Take Aim: 7 Steps To Keep Your Health On Target After A Ministroke

As with a stroke, time is of the essence in seeking medical treatment for a transient ischemic attack (TIA) or ministroke. So knowing the symptoms before they happen is essential. “Most TIAs produce symptoms that are very similar to those of a stroke, but they typically go away in a few minutes or hours,” says Theresa Dorfling, cardiology manager at Gwinnett Medical Center. The most common symptoms include sudden onset of:
  • Vertigo or dizziness 
  • Muscle weakness of the face, arm or leg, usually on one side
  • Numbness or tingling on one side of the body
  • Loss of vision or other vision disturbances
  • Trouble speaking, writing or reading
  • Confusion or loss of memory
  • Difficulty recognizing objects or people
  • Changes in senses such as hearing or touch 
  • Loss of bladder or bowel control
Want to reduce your risk for stroke, especially if you have had a TIA? Here are the key steps.
Know Your Family History
A good place to start making healthy changes is evaluating your risk. If a close relative has had a stroke, your odds of having one are increased. Your doctor may want you to take extra precautions to reduce your other risk factors.


Manage Your Blood Pressure
High blood pressure is the No. 1 risk factor for a TIA (and stroke), according to the National Institutes of Health (NIH). But it’s also a treatable risk factor, says Mark J. Alberts, vascular neurologist and spokesman for the American Heart Association and American Stroke Association.

“If you reduce your blood pressure, you reduce your risk of stroke substantially,” he explains. Most of the following steps can help keep blood pressure at a healthy level, but regular monitoring of blood pressure—by your doctor, at home or both—is important. If lifestyle changes don’t help, your doctor might prescribe medication.

Watch What You Eat
A diet low in fat, cholesterol and sodium and rich in fruits, vegetables, whole grains and lean protein can help reduce blood pressure, Alberts says. Many experts recommend the Dietary Approaches to Stop Hypertension (DASH) diet, which focuses on these healthy basics and others, including monitoring portion size and reducing sugar intake. GMC's registered dieticians can develop a personalized plan to help you manage your weight through diet. Click here to learn more.

Get Moving
Exercise is another proven way to manage blood pressure. If your doctor gives you the go-ahead, Alberts says, 30 minutes of physical activity every day is recommended. “If you can’t do that,” he adds, “even 30 minutes every other day has been shown to reduce the risk of stroke.” GMC offers fitness classes that you will get you looking and feeling great. For more information, click here and search "fitness classes".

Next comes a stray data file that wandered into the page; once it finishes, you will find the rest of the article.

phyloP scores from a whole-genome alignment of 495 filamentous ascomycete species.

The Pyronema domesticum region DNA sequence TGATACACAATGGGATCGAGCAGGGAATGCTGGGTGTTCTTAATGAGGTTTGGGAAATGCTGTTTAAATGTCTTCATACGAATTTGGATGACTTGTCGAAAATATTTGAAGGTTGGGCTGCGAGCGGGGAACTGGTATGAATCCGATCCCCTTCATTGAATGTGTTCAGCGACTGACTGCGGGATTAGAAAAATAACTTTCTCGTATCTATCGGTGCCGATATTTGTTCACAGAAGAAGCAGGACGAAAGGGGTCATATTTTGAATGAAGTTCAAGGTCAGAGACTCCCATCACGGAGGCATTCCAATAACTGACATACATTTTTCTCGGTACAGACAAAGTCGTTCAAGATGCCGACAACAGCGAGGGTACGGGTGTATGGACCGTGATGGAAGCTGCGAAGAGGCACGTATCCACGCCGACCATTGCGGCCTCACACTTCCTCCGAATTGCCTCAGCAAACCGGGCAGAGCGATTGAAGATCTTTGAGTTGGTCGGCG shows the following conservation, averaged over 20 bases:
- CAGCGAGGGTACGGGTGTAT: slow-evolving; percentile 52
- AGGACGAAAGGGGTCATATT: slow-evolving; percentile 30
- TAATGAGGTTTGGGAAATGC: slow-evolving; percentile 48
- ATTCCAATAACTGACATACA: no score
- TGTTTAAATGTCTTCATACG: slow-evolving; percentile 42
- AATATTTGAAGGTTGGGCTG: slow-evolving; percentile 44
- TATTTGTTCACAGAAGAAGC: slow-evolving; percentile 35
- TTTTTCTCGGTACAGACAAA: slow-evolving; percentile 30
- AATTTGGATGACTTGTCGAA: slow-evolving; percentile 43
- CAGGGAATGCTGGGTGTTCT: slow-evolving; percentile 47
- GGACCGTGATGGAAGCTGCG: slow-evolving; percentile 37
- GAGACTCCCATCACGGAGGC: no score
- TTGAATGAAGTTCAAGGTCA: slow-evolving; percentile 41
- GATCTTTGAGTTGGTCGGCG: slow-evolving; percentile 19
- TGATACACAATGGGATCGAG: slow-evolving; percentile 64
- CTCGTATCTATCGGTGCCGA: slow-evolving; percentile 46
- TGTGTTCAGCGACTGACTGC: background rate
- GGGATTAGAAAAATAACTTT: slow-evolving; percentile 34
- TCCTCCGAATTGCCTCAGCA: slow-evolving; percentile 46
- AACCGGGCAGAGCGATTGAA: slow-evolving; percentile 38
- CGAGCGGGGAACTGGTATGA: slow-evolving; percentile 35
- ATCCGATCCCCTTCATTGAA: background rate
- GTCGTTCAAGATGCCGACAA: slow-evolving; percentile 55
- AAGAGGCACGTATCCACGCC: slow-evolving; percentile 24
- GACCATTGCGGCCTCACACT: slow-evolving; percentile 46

Manage Related Health Conditions
High cholesterol, diabetes and atrial fibrillation (an irregular heart rhythm) are risk factors for TIA. Medication may be needed, but high cholesterol and diabetes usually can be controlled hrough diet and exercise. Regular checkups and screenings are important to stay on track. Stress may be another factor in managing high blood pressure.

Quit Smoking
“If you smoke you should stop, because it can reduce your risk of stroke substantially,” Alberts says. There are many programs and strategies to help you kick the habit, which is a smart move for every aspect of your health. GMC offers a smoking cessation program.
For more information, call the GMC Smokers Quit Line at 678-312-2053.

Positive Changes for Life

Other risk factors for stroke include being older than 55 and being African American. You can’t change these facts or your family history. But if you have had a TIA, you can take charge of your life to reduce your risk.
GMC provides a full continuum of stroke care that is nationally accredited. Our hospitals in Lawrenceville and Duluth feature dedicated acute care stroke units as well as stroke rehabilitation programs and services.

At GMC we are committed to providing the highest possible quality of care. We hold a Joint Commission Certification as a Primary Stroke Center. Further, our Glancy Rehabilitation Center earned the Stroke Specialty Program Accreditation from the Commission on Accreditation of Rehabilitation Facilities (CARF). We are also an American Heart Association/American Stroke Association Get with the Guidelines® Gold Plus designee.

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